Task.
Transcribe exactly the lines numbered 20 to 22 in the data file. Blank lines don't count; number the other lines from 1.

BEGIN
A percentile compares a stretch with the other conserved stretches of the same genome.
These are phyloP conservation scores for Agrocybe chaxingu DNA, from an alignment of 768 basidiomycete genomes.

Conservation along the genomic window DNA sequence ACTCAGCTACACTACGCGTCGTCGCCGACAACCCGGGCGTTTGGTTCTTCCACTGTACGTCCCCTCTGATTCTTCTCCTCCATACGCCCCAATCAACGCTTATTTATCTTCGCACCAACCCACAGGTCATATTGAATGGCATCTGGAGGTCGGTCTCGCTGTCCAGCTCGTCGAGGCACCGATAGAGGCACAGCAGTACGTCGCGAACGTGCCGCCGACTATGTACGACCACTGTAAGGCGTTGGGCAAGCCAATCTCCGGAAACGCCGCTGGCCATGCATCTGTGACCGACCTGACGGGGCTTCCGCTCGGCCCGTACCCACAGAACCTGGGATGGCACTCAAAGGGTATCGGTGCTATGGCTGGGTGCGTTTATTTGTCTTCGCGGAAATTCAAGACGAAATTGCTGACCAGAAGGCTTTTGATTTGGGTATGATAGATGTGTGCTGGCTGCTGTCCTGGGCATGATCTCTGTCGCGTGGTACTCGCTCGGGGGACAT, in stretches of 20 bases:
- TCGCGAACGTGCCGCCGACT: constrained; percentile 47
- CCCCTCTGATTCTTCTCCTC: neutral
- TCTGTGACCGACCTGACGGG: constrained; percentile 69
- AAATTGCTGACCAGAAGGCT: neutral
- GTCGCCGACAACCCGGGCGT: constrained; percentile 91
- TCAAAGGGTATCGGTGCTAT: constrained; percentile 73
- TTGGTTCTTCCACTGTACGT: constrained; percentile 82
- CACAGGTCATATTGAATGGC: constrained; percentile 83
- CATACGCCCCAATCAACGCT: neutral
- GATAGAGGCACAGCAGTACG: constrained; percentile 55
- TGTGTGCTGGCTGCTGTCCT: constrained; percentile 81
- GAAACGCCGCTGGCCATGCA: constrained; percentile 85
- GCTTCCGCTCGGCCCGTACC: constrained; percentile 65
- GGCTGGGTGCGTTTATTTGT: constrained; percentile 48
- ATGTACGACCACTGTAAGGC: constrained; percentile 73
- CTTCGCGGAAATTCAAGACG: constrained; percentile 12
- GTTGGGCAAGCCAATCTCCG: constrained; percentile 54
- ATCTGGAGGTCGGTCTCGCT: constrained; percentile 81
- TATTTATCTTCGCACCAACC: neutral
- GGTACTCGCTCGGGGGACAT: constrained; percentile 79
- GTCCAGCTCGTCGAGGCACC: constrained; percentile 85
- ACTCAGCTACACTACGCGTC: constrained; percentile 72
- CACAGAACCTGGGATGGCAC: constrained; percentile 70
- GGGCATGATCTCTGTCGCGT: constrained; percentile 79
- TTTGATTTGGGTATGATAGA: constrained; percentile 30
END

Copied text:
- GTTGGGCAAGCCAATCTCCG: constrained; percentile 54
- ATCTGGAGGTCGGTCTCGCT: constrained; percentile 81
- TATTTATCTTCGCACCAACC: neutral